Posts Tagged ‘whitewater’

Data Backup: Ignore at your own Peril

by Marc Watley on December 6, 2010

About a year ago, I was the unfortunate victim of a robbery.  At gunpoint.  Right…no fun at all.  Anyhow, in addition to my wallet, the idiot-with-gun also got my laptop. In an instant, I’d acutely learned the importance of backing up one’s data.

Now truth be told, it could have been much worse insofar as losing laptop data. I’ve used a BlackBerry for years, and so what I’d argue was the most important data on my laptop – contacts, notes (to this day I take all meeting notes via BlackBerry), email, and calendar – was still intact locally on my BlackBerry (which I thankfully kept) and also remotely on my corporate Exchange server.  What was lost however, were scores of other notes, business plans, presentation decks, whitepaper drafts, spreadsheet exercises, some music (sigh) – gone forever in the flash of a second.  I will say that I have benefited from the misfortune – I’ve since used an online backup service – Dropbox – to ensure safe, recoverable storage of everything on my laptop. (This has been a life saver and a service which I can’t recommend enough.)  Also, it was a good excuse to finally make the switch from PC to Mac.  Happiness.

Anyhow, two Captain Obvious lessons learned from this experience:

  1. Backup is CRITICAL
  2. Anything can happen at any time

These axioms ring even truer for businesses – of all types and sizes – who are increasingly more connected to their customers and suppliers through a plethora of systems and applications. Whether your shop is a five-location dentist practice or a multibillion-dollar technology firm, efficient backup (along with a well-planned recovery strategy) is absolutely key to staying in business.  If you’re reading this thinking, ‘yeah but nothing will happen to me/my business’, I gently refer you to my opening paragraph and also to #2 above.  Several options exist – for personal use, Small/Medium Businesses, and enterprise alike.

A few suggestions:

  • Dropbox.  Services such as Dropbox are highly recommended for personal files (good if you need to occasionally share files with others as well).  Simple to use (auto-synchronizes your files between local and online) and runs $9.99 per month (or $99 per year) for 50GB of storage space.  Learn more at http://www.dropbox.com/features.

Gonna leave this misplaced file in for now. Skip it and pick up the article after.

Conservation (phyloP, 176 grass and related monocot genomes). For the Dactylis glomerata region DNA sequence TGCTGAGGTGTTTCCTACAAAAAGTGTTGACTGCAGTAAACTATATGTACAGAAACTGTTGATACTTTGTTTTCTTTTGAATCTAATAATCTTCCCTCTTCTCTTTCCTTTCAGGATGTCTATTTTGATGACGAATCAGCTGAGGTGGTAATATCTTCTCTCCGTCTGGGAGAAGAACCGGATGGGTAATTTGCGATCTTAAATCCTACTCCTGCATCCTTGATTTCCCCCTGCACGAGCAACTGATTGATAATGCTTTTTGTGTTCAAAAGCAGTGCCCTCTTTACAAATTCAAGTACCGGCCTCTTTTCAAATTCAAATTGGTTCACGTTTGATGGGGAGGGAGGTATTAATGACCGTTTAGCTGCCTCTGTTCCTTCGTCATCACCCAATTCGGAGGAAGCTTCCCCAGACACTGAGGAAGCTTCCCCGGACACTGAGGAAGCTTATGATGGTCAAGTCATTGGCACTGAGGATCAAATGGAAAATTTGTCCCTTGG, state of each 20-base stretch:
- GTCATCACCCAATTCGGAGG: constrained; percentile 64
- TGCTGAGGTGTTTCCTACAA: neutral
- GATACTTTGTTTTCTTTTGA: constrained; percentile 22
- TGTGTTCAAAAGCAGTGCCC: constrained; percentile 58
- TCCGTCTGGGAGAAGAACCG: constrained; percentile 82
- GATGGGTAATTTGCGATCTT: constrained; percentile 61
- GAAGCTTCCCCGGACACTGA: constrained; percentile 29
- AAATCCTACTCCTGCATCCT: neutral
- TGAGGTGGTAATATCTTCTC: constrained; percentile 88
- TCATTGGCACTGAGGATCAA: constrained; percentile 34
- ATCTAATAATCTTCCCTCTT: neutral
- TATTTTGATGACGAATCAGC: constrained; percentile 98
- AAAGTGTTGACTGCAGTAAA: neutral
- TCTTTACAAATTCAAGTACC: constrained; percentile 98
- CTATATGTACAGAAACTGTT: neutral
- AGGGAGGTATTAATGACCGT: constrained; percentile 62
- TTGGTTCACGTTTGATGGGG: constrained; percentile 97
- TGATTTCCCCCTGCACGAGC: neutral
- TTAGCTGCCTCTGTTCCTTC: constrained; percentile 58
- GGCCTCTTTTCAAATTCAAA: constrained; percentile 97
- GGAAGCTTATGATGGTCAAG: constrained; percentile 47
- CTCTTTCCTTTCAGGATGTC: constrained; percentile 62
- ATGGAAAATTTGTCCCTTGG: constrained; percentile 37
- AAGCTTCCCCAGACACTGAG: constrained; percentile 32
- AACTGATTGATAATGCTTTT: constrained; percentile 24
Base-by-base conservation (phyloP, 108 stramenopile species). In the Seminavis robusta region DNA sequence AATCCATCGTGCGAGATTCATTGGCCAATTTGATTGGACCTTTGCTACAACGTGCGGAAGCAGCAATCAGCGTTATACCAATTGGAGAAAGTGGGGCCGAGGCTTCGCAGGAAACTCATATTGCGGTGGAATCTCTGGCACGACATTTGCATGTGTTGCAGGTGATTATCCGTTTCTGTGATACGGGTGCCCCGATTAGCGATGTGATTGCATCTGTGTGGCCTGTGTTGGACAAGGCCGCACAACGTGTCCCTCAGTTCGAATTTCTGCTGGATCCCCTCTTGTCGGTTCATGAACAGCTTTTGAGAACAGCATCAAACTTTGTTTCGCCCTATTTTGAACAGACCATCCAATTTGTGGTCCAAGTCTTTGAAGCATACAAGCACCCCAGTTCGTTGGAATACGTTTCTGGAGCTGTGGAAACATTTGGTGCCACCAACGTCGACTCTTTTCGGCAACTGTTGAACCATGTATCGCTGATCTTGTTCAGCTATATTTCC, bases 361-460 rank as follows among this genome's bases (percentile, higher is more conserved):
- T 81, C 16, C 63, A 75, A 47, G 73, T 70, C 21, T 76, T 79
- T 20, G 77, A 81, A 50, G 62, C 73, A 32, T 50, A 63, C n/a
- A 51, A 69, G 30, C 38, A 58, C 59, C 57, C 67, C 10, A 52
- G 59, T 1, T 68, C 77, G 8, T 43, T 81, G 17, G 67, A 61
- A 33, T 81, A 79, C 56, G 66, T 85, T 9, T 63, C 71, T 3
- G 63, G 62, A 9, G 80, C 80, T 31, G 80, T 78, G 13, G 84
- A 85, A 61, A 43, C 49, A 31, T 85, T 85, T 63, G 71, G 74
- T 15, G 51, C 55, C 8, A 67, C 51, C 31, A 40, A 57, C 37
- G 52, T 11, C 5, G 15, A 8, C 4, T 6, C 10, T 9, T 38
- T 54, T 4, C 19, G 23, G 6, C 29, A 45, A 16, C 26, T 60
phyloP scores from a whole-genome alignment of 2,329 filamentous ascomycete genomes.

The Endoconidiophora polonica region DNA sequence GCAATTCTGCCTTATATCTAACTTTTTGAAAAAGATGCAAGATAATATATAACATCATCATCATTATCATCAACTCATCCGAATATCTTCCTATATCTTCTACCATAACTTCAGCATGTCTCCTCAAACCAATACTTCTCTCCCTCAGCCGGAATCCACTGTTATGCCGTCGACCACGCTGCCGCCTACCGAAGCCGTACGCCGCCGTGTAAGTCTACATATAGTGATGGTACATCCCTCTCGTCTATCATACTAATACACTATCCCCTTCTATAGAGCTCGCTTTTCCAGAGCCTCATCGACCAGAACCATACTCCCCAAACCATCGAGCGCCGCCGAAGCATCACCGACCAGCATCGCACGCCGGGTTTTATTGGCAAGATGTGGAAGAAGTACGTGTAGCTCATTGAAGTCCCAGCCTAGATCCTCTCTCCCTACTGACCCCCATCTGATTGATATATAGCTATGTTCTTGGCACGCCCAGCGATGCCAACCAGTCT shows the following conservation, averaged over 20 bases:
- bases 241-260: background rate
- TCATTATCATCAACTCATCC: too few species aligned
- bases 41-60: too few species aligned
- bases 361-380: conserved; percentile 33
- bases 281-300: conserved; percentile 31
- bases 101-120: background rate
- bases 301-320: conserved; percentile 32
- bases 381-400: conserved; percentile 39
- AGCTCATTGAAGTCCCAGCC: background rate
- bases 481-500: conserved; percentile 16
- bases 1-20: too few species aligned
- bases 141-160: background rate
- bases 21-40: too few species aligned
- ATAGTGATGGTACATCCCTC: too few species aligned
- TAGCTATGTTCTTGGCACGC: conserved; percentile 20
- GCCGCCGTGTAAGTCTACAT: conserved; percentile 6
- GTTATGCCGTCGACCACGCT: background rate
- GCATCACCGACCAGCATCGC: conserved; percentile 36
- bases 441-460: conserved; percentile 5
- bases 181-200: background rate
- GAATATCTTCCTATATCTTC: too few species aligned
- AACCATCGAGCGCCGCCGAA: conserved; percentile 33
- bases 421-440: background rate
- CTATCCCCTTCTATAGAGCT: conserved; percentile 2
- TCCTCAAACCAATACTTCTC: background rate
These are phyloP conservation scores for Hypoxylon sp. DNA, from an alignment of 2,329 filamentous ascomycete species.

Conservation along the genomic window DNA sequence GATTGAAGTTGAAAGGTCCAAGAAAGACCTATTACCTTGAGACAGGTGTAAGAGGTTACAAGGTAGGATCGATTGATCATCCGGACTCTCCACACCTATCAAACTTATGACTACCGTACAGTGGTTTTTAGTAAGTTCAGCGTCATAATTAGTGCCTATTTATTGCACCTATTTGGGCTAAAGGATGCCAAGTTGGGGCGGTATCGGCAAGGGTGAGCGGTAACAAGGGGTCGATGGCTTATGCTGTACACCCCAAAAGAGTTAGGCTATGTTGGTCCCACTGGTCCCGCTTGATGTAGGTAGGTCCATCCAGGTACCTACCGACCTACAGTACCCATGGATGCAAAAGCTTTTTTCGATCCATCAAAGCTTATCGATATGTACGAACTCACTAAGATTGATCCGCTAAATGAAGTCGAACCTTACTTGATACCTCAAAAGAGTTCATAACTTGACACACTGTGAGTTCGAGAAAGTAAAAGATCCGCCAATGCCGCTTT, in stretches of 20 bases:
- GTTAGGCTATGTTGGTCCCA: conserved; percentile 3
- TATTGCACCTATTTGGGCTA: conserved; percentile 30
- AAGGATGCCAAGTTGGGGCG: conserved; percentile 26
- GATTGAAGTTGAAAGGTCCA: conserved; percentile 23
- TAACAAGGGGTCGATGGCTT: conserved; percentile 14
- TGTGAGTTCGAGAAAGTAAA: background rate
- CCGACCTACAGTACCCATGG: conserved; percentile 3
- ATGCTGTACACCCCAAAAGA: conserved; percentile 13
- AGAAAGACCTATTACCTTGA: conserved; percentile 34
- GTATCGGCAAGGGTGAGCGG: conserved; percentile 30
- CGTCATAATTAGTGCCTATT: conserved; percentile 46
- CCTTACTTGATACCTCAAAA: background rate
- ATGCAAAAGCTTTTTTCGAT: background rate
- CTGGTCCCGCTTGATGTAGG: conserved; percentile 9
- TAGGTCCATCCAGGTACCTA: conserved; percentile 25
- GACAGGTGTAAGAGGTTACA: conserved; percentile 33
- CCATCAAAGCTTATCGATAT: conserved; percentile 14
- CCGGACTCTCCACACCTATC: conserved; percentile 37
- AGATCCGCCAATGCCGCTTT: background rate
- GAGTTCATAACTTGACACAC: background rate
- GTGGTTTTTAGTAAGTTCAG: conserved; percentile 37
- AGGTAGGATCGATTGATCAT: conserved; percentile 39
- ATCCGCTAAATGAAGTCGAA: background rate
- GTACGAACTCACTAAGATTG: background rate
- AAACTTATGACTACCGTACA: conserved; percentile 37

• Servosity. Servosity provides an agentless, on-demand backup solution suited particularly well for SMB and mid-market enterprise shops. Tape libraries are still in widespread use within datacenters today, and Servosity  provides an efficient alternative to this.  Data is compressed and encrypted before being mirrored to Servosity’s Data Vault.  Backups can be managed by OS or application, scheduled, and restored (downloaded) via secure web browser.  (Disclosure: The company I work for, Datacenter Trust, currently includes Servosity in their services portfolio.)  Learn more at http://www.servosity.com.
  • nScaled.  For enterprise shops, nScaled provides a unique approach to backup and recovery: continuous on-premise data protection, offsite backup, and remote failover. Data is continually stored both within your datacenter as well as at a remote highly-available facility.  Using a secure web interface, data can be recovered and restored either on-premise or from the remote location within 15 minutes or less.  Supported server platforms include Windows, Linux, and IBM AIX.  (Disclosure: The company I work for, Datacenter Trust, currently includes nScaled in their services portfolio.)  Learn more at http://www.nscaled.com.

Other solutions to check out include Carbonite, CommVault’s Simpana, and the recently-launched Whitewater appliance by Riverbed Technology. Whether your need is personal or business, there are many options available for synchronizing, retaining, and restoring your data. This is a must-do, as continuous access to personal and work data becomes increasingly important.  As Foghorn Leghorn would say, pay attention when I’m talkin’ to ya!  Don’t let some nutball with a gun or, say, mother nature with an earthquake, teach you a lesson the hard way about keeping ALL of your data continuously backed up and quickly recoverable!